The Relational Database Management System (often called RDBMS for short) has become the dominant DBMS in use today, with estimated sales of approximately $15–$20 billion per year ($50 billion with tools sales included), and growing at a rate of about 25 percent per year. The DBMS represents the second generation of DBMS and is based on the relational data model proposed by Dr E.F. Codd in his seminal paper ‘A Relational Model of Data for Large Shared Data Banks’ in 1970.
An integrated collection of concepts for describing data, relationships between data, and constraints on the data used by an organization. A model is a representation of ‘real world’ objects and events, and their associations. It concentrates on the essential, inherent aspects of an organization and ignores the accidental properties. A data model attempts to represent the data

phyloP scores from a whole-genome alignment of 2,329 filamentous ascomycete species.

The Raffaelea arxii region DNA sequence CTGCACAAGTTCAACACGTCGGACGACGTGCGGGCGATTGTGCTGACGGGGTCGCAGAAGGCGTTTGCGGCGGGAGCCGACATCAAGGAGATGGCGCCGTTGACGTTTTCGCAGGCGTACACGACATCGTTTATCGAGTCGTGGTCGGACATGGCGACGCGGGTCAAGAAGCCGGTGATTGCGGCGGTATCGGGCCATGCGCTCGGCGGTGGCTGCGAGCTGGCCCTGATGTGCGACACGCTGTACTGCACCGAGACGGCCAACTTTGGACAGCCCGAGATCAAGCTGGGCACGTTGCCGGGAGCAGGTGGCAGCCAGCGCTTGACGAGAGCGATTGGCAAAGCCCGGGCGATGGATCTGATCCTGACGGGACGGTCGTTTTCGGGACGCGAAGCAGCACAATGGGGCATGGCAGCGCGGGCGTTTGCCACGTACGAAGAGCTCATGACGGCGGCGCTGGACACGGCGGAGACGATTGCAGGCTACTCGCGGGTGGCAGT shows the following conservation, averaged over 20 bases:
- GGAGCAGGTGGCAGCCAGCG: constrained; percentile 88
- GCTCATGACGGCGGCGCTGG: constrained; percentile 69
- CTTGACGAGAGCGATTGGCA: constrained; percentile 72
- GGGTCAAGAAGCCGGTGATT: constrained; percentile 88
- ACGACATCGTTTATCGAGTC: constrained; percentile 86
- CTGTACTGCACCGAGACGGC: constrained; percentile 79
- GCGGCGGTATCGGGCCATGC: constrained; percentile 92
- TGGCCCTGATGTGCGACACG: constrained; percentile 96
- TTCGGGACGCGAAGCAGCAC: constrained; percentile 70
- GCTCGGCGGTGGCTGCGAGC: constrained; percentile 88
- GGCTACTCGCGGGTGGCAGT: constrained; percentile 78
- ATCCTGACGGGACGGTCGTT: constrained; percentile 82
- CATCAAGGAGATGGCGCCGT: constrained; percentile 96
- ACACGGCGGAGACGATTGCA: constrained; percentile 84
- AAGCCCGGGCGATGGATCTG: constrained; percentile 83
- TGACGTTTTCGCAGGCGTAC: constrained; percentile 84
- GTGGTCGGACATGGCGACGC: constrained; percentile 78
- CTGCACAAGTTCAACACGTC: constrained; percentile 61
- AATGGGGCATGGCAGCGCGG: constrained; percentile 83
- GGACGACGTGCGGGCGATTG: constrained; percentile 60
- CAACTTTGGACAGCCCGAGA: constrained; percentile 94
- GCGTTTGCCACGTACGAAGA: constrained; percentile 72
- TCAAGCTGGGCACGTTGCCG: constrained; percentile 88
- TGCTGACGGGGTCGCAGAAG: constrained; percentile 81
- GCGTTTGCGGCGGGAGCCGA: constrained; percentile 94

requirements of the organization, or the part of the organization, that you wish to model. It should provide the basic concepts and notations that will allow database designers and end-users to communicate their understanding of the organizational data unambiguously and accurately.
The relational model is based on the mathematical concept of a relation, which is physically represented as a table.